2. Soil Requirements
Bush beans require loamy soil, which is slightly acidic; neutral will also work. They need good draining soil, which will keep them safe from fungal infections.
Avoid weeds growing around the plants, as they can compete for nutrients afterward, and also do not stand nearby the garden bed.
3. Water Requirements
This plant needs constant moisturizing and needs watering twice daily. If there is rain, then prevent watering too much water can cause fungal infections.
Also, water them only through roots and not overhead, and try watering early in the day as they can use water for their growth and prevent any fungal infections that can cause by waterlogging.
4. Temperature Requirements
They are good summer plants and require pleasant summer temperatures to grow. They may stop producing during extreme heat, but keep them watering every once in a while, and do not let them dry out.
They will resume producing flowers and grow at a reasonable rate when the heat is low and the weather is pleasant.
Grass Diseases And Pests
Bush beans are often considered a healthy plant to grow, but they must be kept away from pets and diseases if you really want to enjoy them.
Animal attacks are one of the most common issues in any region of the country. Deers and other animals like rabbits, raccoons, and even woodchucks can attack your bush bean crop.
The easiest way to prevent them from animal attacks is fencing and barricading the garden area to prevent intrusions.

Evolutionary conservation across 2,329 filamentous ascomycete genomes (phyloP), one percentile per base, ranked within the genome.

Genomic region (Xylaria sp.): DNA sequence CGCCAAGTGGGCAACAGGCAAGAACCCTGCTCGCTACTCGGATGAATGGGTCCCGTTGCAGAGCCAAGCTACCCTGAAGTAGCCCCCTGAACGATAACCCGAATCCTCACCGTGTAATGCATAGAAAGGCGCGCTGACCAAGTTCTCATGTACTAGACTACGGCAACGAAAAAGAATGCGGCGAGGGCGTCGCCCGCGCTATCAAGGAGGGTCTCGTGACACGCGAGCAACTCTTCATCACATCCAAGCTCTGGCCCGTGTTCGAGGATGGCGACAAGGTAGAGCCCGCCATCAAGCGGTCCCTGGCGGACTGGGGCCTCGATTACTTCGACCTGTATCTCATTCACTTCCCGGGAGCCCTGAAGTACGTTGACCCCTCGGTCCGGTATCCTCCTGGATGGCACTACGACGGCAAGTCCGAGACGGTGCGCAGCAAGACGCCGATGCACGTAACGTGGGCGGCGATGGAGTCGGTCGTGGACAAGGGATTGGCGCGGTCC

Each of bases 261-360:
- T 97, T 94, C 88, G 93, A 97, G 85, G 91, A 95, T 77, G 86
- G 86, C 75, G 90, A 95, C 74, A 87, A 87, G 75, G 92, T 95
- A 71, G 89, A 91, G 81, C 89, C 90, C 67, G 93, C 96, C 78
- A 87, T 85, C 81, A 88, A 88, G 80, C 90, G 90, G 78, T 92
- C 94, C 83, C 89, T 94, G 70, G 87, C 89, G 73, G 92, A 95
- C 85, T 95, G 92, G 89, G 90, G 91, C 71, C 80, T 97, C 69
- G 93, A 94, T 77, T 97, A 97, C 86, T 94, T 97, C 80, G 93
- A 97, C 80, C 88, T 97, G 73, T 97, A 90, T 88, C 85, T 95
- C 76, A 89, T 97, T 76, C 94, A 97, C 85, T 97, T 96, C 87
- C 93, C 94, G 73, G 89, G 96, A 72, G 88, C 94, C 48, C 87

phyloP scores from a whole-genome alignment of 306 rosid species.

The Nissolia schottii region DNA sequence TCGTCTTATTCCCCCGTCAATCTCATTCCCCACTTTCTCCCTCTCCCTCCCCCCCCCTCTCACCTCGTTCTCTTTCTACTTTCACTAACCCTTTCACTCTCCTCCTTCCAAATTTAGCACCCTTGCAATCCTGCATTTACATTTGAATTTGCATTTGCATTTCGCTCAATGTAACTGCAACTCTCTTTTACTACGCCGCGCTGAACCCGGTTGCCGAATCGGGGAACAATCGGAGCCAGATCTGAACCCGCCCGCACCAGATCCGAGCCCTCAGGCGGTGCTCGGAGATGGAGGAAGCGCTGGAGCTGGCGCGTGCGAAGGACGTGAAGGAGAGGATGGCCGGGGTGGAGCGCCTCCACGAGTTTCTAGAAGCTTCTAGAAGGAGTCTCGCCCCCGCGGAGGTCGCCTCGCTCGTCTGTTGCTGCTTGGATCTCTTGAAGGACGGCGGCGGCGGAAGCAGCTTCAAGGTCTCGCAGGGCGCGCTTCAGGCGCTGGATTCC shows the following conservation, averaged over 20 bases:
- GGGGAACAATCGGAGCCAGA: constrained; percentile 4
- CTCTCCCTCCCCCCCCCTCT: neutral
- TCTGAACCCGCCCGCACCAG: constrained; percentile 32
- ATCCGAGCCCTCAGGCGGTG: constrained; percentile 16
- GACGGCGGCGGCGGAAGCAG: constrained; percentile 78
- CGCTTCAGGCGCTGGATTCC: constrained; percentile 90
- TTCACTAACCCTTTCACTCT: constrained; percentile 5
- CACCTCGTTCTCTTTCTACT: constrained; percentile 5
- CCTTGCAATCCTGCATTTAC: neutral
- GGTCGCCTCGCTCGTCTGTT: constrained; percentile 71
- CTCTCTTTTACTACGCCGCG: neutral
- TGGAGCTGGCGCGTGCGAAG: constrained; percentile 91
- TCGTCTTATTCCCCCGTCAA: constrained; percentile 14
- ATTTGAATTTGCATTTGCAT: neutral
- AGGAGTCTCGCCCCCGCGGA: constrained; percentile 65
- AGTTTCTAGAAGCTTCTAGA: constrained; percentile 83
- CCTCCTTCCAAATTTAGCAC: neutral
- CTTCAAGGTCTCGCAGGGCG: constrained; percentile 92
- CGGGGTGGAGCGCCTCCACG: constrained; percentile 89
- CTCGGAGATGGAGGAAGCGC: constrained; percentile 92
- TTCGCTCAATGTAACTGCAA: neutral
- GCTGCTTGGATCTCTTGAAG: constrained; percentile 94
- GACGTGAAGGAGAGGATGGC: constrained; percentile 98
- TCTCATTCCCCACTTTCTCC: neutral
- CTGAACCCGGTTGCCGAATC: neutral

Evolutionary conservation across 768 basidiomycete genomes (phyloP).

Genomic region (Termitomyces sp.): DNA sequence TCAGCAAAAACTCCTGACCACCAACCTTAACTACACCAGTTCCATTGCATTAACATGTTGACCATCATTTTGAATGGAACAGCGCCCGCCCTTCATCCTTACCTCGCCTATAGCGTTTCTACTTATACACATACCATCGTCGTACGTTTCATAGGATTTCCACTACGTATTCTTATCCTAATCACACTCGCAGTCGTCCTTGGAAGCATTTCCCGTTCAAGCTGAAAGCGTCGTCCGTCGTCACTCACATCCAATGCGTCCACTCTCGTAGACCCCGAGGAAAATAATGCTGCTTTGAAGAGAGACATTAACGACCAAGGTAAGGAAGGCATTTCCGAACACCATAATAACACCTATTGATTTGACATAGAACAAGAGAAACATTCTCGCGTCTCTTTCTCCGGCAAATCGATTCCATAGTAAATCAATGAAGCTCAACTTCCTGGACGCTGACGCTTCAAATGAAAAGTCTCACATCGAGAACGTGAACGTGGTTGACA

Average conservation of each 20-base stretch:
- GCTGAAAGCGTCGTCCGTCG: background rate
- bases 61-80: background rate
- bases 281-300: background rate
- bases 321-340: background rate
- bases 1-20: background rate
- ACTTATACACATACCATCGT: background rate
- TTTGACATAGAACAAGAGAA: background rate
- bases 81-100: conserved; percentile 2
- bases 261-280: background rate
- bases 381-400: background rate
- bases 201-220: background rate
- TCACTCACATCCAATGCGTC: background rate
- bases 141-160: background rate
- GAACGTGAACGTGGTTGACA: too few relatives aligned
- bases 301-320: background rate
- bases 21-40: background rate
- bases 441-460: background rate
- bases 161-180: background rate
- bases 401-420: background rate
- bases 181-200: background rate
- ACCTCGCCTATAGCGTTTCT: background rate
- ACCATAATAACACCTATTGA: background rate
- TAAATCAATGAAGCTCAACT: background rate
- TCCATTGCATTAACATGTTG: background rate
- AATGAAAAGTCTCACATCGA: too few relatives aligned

Aphids are one common insect that all vegetables and plants are fed up with. They feed on the leaves and such up all the juice stunting their growth. They are visible to the naked eye and may look like black dots.
You can eliminate them by spaying soap water or by forcing water with a jet spray or similar practice.
Another attack is made by the bean leaf beetle, which puts a hole in leaves and feeds on the underside of the leaves but can also affect the pods and other parts of the plant.
They are oval-shaped and may appear in yellow-black or red-black-like insects; the only way to treat them is by handpicking them and putting them in a water jar.
The Mexican bean beetle is a common insect that feeds on bush beans. They may appear to you as a ladybug but is not.
They will make the leave look like a spider web or a mere leaf skeleton. You have to differentiate, whether ladybugs or a Mexican bean beetle, and remove them if they are a later one.
Fungal disease is very common in veggies and plants, which bush bean is also a part of. They generally appear when the climate is cool, and you can know by the color of the roots, stems, or leaves as they tend to turn brown, red, or purple and then falls down.
To avoid this, crop rotation is important. Remove if the infection is too vast; Disinfect all your gardening tools, such as pruners and hoes, to prevent spread.
Bush bean is one of the most desired and cultivated plants around the globe. This article sheds light on the requirements and needs of bush bean plants. You will find six good companion bush bean plants which encourage and enhance the healthy growth of bush beans.
Along that, you will also find two of the worst companion plants you should keep away from, bush beans which may stunt and hamper the growth of bush beans.
Keep account of diseases and pests they are prone to, as mentioned above, and grow a healthy, nutritious addition to your dinner table.